November 21, 2018

Loss turns to gain with young at heart

After her mother passed away a little over a year ago, Ofra Bennun watched her father slowly begin to decline. After 62 years of a loving marriage, it was hard for Israel Knan, 83, to be alone. 

So Bennun made sure that he wasn’t, creating a 60-plus club for Israeli seniors like him. A year later, the Tarzana-based group, now called Young at Heart, is thriving with more than 200 members, who gather for everything from bridge classes to Friday night dinners to out-of-town trips. 

“If not for this club, I don’t think my dad would have survived,” said Bennun, 50, who runs the club on a daily basis. “He was heartbroken after my mom passed away. They had such a unique relationship. He loved her so much, and it was very difficult for him not to have her in his life anymore. Sometimes, he comes over to my house and he is tired and this hurts and that hurts and then, he goes to the club, and he is so energetic and happy and full of life.

“He is the one who began the tradition of Friday night dinners,” she continued. “We have about 50 members who come each Friday, bringing in home-cooked meals and sitting together for a wonderful potluck dinner and Kabbalat Shabbat.”

Bennun, a hairdresser in Woodland Hills, admitted that not only has the club helped local seniors like her dad, but it’s also given her a new purpose in life. 

After her daughter left home to enroll at American Jewish University, she said, “Even though it’s a short distance drive from home, the fact that she moved out … to the dorms left us with an empty nest, and it was hard. Thanks to the club, I started doing things I never imagined I would be able to do. I started speaking in front of people, I organized trips and events, my life got filled with so many activities and excitement. The love and support I’m getting from the members is so great. It’s very fulfilling.”

Bennun moved to the United States with her parents from Holon, Israel, near Tel Aviv, when she was 16 and joined the Israeli Scouts, or Tzofim, which had just opened its first branch in Los Angeles. After graduating from high school, she went back to Israel to enlist in the army and later helped establish a kibbutz in Ramat Hagolan. When she moved back to L.A. a year and a half later, she married an Israeli man and had her daughter Eden, now 20. (Now separated from her husband, she’s recently started a support group for divorced women at MATI, the Israeli Community Center on Ventura Boulevard, where Young at Heart is based.)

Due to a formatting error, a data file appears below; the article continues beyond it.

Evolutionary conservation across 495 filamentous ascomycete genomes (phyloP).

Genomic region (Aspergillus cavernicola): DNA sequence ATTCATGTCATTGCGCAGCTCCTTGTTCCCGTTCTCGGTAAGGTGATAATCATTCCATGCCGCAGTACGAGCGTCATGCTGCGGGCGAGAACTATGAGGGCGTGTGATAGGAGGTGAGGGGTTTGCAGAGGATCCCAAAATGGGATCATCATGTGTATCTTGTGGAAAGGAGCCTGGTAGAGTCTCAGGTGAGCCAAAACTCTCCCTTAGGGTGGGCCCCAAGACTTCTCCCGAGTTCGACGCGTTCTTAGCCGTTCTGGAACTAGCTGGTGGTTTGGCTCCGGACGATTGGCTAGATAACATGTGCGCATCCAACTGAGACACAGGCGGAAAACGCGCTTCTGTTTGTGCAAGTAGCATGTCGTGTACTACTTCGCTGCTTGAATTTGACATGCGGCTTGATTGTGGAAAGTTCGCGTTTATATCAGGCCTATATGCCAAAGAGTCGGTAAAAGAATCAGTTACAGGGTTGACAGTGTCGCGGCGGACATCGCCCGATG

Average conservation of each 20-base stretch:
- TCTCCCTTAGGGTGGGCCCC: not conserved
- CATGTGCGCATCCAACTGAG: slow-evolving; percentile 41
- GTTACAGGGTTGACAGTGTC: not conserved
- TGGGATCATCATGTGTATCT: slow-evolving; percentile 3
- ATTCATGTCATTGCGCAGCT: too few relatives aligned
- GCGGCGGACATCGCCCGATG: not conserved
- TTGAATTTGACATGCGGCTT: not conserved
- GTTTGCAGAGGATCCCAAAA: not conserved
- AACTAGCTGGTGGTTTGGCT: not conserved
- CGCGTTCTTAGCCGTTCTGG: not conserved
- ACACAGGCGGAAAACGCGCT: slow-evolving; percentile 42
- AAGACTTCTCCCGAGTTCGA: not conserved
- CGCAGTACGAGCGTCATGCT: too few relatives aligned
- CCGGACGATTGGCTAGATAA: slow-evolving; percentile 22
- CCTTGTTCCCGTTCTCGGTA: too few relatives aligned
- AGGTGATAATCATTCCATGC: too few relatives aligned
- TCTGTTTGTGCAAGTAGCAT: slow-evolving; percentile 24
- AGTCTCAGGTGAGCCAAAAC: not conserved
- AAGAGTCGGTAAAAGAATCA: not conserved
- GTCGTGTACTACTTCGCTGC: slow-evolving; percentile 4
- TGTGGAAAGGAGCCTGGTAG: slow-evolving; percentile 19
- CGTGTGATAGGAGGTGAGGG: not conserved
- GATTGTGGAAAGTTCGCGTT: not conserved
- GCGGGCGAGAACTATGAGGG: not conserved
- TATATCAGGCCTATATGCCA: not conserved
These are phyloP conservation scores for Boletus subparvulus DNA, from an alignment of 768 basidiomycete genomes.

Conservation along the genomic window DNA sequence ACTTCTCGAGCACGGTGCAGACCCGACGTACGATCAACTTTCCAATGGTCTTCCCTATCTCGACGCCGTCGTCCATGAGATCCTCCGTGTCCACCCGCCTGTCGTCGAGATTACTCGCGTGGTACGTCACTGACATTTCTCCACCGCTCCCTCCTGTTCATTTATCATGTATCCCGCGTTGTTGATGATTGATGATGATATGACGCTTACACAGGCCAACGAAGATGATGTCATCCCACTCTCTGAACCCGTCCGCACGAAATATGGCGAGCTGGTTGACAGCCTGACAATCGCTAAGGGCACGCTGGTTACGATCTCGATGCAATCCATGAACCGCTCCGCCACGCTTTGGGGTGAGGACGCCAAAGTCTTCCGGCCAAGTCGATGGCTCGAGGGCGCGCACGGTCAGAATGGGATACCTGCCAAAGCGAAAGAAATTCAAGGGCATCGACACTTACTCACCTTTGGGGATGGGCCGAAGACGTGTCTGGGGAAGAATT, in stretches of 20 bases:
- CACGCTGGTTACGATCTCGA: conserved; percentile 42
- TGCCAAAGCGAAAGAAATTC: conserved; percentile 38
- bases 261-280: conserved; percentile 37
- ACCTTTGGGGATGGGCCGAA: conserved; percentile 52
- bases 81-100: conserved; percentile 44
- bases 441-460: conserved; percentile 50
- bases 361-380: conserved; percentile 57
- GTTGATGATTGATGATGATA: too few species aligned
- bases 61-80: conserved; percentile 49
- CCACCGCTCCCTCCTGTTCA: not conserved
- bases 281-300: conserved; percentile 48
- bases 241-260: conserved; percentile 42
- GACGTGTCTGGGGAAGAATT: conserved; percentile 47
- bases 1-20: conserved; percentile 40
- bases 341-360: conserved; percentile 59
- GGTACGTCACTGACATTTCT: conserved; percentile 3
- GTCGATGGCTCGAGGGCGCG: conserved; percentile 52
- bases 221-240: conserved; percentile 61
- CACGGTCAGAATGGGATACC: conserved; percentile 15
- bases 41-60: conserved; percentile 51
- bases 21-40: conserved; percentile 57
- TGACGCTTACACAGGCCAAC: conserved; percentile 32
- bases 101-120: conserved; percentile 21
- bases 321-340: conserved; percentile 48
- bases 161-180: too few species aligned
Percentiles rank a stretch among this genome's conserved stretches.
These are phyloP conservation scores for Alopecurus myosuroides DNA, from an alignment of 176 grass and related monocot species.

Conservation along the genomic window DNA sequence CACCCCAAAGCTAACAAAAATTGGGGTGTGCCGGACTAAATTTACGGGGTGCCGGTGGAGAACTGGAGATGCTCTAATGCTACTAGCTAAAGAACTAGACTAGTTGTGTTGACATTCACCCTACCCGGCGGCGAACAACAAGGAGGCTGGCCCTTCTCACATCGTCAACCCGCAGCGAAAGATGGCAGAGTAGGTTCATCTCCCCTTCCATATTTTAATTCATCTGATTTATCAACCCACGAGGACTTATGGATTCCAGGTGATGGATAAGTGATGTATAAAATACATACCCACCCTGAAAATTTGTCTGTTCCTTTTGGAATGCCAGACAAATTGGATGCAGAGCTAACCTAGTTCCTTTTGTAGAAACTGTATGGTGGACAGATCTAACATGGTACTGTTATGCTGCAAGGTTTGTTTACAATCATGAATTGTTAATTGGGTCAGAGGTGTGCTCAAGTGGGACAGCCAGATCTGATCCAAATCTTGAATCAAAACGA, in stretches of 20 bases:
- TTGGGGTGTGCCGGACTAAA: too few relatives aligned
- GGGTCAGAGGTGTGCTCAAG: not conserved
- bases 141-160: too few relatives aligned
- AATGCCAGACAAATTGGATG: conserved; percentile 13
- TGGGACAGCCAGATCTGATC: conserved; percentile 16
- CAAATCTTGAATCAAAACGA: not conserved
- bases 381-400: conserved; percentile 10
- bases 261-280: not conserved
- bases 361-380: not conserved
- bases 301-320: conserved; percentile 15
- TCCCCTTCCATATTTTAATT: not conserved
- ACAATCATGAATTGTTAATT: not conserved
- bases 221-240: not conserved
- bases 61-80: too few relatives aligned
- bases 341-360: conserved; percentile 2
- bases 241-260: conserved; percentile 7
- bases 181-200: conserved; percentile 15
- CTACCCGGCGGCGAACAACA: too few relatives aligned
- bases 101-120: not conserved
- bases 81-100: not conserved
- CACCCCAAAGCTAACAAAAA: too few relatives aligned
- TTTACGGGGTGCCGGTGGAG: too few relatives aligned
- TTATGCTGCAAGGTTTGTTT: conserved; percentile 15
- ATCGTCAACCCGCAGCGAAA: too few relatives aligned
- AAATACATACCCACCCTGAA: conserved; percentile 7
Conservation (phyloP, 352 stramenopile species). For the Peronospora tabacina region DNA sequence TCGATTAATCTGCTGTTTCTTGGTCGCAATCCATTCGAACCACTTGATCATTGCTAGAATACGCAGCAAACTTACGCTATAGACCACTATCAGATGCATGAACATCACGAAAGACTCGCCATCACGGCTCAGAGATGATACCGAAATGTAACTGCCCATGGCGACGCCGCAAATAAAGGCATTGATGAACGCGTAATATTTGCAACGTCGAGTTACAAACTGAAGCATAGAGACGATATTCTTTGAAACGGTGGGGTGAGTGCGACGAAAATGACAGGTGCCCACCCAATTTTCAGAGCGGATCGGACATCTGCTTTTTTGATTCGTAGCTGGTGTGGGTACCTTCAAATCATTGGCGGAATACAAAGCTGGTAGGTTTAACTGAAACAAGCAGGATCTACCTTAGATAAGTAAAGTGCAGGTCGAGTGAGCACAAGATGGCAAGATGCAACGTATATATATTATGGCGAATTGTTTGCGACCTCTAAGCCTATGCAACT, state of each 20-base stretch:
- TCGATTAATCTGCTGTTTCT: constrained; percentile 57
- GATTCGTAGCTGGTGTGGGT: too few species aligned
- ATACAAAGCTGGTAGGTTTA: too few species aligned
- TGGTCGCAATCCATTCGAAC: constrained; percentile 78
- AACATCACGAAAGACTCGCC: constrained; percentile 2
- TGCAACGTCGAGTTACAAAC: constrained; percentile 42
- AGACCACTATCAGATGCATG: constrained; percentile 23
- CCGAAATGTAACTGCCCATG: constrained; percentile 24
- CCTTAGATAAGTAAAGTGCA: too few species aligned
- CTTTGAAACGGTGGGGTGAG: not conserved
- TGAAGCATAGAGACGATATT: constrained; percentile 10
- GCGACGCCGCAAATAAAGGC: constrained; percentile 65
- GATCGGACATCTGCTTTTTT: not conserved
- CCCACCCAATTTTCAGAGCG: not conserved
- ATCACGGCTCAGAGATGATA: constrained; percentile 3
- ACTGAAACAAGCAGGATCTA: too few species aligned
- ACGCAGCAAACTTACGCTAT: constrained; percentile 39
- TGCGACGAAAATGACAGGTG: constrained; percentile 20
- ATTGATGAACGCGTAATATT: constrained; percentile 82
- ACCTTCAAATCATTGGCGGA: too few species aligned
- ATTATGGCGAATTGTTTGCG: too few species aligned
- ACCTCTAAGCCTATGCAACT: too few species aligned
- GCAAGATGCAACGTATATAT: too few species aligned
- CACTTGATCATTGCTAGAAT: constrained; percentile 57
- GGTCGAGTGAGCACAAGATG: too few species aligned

For years, Bennun worked mainly as a hairdresser, taking care of her parents and small family; there wasn’t much time left for anything else. Although very friendly, Bennun said she’s always been kind of shy. Now her phone constantly rings as she gets requests and questions from Young at Heart members who range in age from 60 to 90. 

“I just love them so much. If I could, I would just move in the club [headquarters] and take care of them 24/7,” she said, smiling broadly. 

Members of the club — widowers, divorcees, couples and singles — are thankful for what Bennun has done for them. 

“We turned [out] to be one big family. I made new friendships with people I had never met before,” said Jacob Atia, 59, a Young at Heart member since it began. The divorcé travels twice a week to the club’s headquarters from his home in North Hills. 

“I especially enjoy our Saturday dinners and trips together,” he said. “We’ve been to Solvang, Santa Barbara, Ojai, [the J.] Paul Getty museum and other places. Since the club has opened, I feel less lonely. It’s such a great place to hang out.”

Bennun can attest to the results, too.

“Many of them didn’t have any place to go and hang out with other Israeli seniors, and now they have such a place. Many new friendships started here. They arrange meetings and trips together not only as part of the club, but outside of it,” she said. “A group of 20 members, who met at the club, just took a cruise together to Alaska. It’s wonderful seeing them getting together, celebrating the holidays, playing games, chit-chatting, which they like to do the best.

“There is such a homey feeling in the club. My dad is so proud of me. He always has tears of excitement in his eyes when he comes to the club. And as for myself,” she continued, “it gave me so much self-confidence knowing that I did it. I know that they are very appreciative of what I did for them, but they don’t know that I got so much more out of it.”